Biotechnology Use and Development Survey

Detailed information for 2005

Status:

Inactive

Frequency:

Every 2 years

Record number:

4226

The survey provides information on companies developing new products and processes using biotechnologies.

Data release - January 30, 2007

Description

The Biotechnology Use and Development Survey (BUDS), administered by the Science, Innovation and Electronic Information Division (SIEID), provides information on companies developing innovative products or processes using biotechnologies. The survey also provides information about the key characteristics of firms that develop or make bioproducts as part of the biotechnology sector.

The survey was conducted as part of a project to develop biotechnology statistics under the Canadian biotechnology strategy. It was funded under the Canadian Biotechnology Strategy. Partners include Industry Canada, the Canadian Biotechnology Secretariat, Agriculture Canada, National Research Council, Canadian Institutes of Health Research, Natural Resources Canada, Department of Foreign Affairs and International Trade, Health Canada and Environment Canada.

These federal departments along with other government agencies, provincial government departments, business and academia are the principal audience.

The survey addressed the following question: What are the characteristics and activities of firms that use or develop biotechnology as an important part of their activities?

Data are provided on the firms' revenues, research and development activities, imports and exports, human resources, strategies, intellectual property issues, and use and development of biotechnologies.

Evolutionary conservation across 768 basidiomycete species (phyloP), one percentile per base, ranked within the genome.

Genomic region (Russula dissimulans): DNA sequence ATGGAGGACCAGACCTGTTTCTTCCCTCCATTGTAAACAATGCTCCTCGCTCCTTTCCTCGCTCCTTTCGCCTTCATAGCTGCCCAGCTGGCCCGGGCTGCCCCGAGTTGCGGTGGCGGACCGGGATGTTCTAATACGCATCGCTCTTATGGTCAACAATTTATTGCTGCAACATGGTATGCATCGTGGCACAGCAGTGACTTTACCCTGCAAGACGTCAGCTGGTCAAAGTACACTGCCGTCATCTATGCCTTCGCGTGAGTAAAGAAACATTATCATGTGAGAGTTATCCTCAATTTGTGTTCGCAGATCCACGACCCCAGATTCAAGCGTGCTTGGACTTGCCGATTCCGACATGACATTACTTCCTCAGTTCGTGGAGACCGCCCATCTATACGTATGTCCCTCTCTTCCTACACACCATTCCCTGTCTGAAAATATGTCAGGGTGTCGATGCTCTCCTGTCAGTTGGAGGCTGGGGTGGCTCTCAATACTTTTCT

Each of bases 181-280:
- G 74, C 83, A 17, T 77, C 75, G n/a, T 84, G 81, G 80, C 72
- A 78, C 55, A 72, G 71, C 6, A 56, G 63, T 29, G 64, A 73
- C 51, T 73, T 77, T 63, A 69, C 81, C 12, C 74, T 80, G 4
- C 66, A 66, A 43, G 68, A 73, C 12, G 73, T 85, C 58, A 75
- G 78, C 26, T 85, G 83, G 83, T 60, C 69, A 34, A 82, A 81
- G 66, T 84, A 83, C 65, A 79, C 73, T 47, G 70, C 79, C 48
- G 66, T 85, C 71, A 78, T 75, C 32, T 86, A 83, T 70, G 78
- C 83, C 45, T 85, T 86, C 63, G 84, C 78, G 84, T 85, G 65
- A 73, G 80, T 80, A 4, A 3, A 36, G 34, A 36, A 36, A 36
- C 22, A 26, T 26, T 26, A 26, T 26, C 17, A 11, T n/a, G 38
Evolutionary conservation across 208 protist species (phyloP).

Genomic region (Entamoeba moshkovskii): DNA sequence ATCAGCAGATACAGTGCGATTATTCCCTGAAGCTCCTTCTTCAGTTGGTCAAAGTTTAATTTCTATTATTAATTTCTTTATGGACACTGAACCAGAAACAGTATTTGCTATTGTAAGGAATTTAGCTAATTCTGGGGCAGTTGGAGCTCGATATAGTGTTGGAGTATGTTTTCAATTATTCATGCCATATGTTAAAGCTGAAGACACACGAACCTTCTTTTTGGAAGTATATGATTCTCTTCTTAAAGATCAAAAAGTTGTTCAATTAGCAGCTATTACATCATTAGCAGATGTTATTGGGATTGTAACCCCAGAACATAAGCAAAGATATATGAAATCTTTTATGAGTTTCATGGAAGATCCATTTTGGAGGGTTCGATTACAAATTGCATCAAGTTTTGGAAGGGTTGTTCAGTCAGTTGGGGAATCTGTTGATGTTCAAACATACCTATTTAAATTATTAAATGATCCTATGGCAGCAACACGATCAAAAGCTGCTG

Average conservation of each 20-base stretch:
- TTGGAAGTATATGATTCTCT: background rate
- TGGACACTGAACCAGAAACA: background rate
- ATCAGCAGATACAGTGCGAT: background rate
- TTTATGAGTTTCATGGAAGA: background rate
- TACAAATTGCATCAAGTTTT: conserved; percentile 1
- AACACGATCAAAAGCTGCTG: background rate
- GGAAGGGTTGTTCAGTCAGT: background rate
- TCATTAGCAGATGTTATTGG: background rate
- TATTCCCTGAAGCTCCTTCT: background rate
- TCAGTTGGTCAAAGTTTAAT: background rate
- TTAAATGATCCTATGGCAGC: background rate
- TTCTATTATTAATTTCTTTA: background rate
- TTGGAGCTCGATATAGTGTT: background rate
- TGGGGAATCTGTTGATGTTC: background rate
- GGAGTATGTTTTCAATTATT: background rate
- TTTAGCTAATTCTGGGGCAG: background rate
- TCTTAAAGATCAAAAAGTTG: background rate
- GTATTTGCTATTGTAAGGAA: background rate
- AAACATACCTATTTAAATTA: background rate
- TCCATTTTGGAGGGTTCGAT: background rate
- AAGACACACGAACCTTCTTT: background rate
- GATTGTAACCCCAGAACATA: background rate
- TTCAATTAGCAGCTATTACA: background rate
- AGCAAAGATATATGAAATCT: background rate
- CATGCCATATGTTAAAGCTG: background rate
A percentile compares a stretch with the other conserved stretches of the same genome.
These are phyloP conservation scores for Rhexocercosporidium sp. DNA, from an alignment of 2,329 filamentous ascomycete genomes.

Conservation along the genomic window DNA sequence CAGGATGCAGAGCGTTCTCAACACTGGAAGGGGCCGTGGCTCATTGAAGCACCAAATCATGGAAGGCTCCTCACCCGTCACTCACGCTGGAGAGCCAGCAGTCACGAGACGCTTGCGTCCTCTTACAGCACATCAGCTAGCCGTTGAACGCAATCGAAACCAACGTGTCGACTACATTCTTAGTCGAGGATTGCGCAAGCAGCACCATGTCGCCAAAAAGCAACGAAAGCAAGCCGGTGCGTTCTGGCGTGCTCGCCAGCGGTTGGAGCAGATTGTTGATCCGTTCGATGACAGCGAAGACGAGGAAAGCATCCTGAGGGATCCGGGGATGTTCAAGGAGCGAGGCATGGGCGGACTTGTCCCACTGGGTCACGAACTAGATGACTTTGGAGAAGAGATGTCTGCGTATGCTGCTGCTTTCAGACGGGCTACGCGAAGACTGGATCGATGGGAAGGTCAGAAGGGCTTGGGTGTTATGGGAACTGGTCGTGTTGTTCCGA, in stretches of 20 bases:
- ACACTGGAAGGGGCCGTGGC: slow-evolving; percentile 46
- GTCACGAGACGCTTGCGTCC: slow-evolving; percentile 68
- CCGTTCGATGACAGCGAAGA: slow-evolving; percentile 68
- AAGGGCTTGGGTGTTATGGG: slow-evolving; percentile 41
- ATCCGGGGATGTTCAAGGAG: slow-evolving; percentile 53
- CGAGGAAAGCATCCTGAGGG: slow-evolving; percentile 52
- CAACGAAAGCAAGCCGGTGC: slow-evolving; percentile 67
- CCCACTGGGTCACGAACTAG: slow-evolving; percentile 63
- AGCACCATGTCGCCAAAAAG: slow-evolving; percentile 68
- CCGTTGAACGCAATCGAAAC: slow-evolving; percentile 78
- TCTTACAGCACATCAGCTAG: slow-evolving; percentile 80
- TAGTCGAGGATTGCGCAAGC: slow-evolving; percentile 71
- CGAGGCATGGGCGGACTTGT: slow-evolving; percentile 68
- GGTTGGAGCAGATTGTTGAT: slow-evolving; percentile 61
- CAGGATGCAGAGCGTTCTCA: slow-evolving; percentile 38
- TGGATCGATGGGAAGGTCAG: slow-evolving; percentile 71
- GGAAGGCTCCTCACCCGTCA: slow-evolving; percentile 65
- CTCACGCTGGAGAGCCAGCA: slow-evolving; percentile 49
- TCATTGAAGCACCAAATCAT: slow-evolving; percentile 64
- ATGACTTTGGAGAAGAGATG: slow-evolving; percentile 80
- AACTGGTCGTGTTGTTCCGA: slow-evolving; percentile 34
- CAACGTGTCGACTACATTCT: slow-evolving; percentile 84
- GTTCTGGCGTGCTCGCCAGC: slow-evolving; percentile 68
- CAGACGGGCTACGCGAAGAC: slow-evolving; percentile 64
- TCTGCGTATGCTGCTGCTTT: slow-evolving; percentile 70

This survey is the latest in a series of initiatives to develop a biotechnology statistics program. Statistics Canada conducted surveys previously concerning biotechnologies. The first, the Biotechnology Use Survey -- 1996 (Survey # 4221), examined the use of biotechnologies in selected Canadian industries. The second, the Biotechnology Firm Survey -- 1997 (see the "Other reference periods" sidebar), was aimed at firms actively conducting research and development and considered to be the core biotechnology firms. The Biotechnology Use and Development Survey combines elements and the legacy of the previous surveys (1996 and 1997) in order to provide statistics on biotechnology. The survey was designed to differentiate between biotechnology users and biotechnology innovators.

Statistical activity

Science and technology (S&T) and the information society are changing the way we live, learn and work. The concepts are closely intertwined: science generates new understanding of the way the world works, technology applies it to develop innovative products and services and the information society is one of the results of the innovations.

People are looking to Statistics Canada to measure and explain the social and economic impacts of these changes.

The purpose of this Program is to develop useful indicators of S&T activity in Canada based on a framework that ties them together in a coherent picture.

Subjects

  • Biotechnology
  • Research and development
  • Science and technology

Data sources and methodology

Target population